As far as the pseudo replication in large spatial contexts, I think there are two main approaches I have seen. One is to do downsampling. Put down a grid at a large scale where one thinks neighbor spatial autocorrelation ought to be trivial (e.g. 100 km x 100 km) and then randomly pick one point in each grid cell. This avoids a lot of the sampling biases (more points around cities for e.g.). The other is to use spatial regression. Raster analysis is one place where I think spatial regression really make sense, but it is also one places where it is really hard to do (most packages kind of die or take a month to run when you throw in 10,000 points). I am increasingly leaning to the downsampling approach. As a result I also have no few studies where I just ignore spatial autocorrelation too. As I’ve argued repeatedly it doesn’t bias estimates which is usually what I am interested in – it just messes up p-values and p-values are so useless in macroecology. They always have 10 zeros in front because of the sample sizes. If one is careful this can be sold to macroecological reviewers.

Good question!

• Phew. OK, those are the same thoughts I’ve had. This downsampling idea deserves some further thought; our students are not usually using continental scales, but the same idea would work with finer scale landscape analyses I think.
In my class I also bring up the “spread the points along the x-axis” design goal. Kathryn Cottingham’s review “Knowing when to draw the line: designing more informative ecological experiments” is my inspiration for that section.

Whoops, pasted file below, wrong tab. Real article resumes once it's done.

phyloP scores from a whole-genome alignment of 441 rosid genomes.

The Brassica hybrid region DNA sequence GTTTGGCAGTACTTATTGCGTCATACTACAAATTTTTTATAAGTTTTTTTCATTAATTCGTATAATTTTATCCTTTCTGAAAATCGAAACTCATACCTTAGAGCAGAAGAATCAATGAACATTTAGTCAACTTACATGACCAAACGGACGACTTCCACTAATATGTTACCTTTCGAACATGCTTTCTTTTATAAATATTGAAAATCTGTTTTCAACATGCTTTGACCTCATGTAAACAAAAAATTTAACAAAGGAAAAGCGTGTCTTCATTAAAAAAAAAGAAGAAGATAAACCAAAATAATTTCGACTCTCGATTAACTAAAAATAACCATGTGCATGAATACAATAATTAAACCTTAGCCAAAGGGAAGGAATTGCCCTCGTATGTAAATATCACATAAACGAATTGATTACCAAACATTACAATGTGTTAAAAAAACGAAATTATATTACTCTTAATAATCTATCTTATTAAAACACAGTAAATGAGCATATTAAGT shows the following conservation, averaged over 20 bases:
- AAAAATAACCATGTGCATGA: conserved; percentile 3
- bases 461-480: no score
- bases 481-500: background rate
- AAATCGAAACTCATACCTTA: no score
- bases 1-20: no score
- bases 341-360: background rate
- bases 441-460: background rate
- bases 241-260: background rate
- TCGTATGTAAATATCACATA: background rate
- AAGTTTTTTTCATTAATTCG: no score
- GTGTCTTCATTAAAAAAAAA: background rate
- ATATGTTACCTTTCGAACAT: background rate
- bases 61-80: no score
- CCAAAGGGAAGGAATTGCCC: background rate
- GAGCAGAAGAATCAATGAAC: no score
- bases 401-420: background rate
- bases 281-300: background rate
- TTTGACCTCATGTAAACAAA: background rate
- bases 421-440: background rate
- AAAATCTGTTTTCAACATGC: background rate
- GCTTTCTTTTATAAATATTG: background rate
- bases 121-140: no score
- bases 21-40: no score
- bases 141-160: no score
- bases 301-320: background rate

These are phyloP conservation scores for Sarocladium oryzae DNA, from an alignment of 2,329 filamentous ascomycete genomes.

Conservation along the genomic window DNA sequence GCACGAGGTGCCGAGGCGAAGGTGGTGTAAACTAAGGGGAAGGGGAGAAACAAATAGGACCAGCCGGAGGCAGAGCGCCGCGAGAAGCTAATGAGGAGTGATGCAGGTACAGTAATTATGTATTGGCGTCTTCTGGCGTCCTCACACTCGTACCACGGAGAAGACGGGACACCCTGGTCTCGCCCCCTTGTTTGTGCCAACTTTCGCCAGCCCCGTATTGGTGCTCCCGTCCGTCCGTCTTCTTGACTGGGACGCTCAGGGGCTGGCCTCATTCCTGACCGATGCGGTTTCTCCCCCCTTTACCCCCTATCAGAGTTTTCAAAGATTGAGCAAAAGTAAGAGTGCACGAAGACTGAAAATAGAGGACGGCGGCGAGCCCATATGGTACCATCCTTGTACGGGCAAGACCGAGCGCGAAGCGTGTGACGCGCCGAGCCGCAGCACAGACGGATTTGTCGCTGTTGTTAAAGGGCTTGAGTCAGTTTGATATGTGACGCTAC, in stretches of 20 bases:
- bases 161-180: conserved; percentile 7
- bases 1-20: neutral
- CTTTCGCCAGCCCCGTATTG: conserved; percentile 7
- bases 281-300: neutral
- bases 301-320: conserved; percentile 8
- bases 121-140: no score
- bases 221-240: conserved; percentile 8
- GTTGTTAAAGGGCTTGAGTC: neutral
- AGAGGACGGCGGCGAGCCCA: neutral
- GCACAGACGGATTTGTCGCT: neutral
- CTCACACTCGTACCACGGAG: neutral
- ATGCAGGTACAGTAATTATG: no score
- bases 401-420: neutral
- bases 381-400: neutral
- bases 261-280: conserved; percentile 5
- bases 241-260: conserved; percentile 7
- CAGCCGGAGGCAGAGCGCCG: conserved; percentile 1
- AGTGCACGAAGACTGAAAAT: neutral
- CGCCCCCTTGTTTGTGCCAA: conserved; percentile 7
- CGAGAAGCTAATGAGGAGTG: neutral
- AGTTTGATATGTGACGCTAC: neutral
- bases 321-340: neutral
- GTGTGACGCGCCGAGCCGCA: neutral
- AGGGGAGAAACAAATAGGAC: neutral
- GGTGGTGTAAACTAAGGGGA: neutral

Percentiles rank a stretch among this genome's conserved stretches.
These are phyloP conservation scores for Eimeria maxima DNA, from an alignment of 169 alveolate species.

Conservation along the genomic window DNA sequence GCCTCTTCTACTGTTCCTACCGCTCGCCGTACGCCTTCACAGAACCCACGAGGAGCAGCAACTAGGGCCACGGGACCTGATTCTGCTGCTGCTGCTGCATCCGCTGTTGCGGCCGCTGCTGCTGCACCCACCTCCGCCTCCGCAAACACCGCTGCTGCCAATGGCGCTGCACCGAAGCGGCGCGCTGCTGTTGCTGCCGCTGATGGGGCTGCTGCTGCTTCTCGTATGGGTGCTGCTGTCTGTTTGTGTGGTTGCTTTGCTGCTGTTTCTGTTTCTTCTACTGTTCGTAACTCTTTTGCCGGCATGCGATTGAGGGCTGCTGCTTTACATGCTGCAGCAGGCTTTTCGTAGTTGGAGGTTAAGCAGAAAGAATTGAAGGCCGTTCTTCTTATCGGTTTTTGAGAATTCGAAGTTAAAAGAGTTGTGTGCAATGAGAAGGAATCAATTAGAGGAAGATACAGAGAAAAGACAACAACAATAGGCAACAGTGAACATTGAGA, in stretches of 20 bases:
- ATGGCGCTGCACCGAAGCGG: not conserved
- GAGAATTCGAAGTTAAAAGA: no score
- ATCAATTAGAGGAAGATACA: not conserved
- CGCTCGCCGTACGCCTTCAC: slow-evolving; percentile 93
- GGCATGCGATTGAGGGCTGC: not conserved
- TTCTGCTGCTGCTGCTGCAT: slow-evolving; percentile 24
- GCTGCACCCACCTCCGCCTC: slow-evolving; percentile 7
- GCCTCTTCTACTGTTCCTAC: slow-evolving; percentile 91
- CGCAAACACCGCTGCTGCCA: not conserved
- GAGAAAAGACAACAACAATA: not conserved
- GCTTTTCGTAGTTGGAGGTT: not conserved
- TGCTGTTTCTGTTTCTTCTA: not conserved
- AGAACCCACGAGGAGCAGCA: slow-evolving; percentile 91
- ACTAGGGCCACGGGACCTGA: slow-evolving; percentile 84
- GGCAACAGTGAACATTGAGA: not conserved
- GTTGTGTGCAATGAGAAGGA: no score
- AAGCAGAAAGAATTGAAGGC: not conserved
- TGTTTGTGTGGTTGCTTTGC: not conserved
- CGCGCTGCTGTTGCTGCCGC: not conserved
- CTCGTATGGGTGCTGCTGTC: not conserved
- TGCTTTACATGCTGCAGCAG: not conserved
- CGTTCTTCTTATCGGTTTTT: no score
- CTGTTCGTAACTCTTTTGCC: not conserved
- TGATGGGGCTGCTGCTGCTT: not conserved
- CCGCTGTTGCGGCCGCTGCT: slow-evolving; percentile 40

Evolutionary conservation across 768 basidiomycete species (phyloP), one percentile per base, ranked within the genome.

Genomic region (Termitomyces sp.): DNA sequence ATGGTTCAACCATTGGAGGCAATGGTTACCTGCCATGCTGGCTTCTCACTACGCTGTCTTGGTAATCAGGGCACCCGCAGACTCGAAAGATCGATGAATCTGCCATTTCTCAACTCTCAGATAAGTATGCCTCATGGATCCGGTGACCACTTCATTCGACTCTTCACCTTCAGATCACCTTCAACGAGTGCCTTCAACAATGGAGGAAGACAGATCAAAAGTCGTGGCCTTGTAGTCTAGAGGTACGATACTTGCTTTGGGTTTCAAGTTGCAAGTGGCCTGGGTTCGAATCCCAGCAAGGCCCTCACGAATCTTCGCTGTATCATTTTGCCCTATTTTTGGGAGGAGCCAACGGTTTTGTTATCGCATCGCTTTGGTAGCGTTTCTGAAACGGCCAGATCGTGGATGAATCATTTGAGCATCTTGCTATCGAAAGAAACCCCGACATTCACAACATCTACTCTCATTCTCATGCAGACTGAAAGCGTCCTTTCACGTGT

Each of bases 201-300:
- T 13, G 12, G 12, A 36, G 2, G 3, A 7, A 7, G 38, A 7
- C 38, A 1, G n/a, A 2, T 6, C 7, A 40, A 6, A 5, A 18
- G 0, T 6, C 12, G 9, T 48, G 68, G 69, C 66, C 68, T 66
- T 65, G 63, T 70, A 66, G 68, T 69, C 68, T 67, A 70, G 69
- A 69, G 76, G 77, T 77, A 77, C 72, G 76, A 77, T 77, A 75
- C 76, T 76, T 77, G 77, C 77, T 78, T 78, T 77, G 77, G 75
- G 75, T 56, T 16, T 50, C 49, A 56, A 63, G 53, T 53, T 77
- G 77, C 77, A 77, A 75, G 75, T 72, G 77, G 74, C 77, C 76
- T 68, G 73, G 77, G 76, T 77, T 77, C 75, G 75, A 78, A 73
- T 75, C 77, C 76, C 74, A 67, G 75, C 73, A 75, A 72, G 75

3. Hi Brian. This is another great post that I’m largely in agreement. But I’m going to be a little provocative and focus on two of your comments on omitted-variable bias. 1. “One can mathematically prove that if you leave a variable out which is correlated with the variables you include this will lead to a bias in your estimation of the slopes for the variables you did include.” This is only true if your are attempting to interpret the coefficients causally. But regression is a method used for description or prediction and omitted variable bias is irrelevant to this. Regression is BLUE. In using regression for description/prediction we shouldn’t refer to missing variates as confounders but simply as unmeasured covariates. Adding these will improve prediction as long as the signal of the added co-variate is larger than the extra noise. (it will always improve prediction within data but will it add value in a second dataset, which is easily checked using something like cross-validation).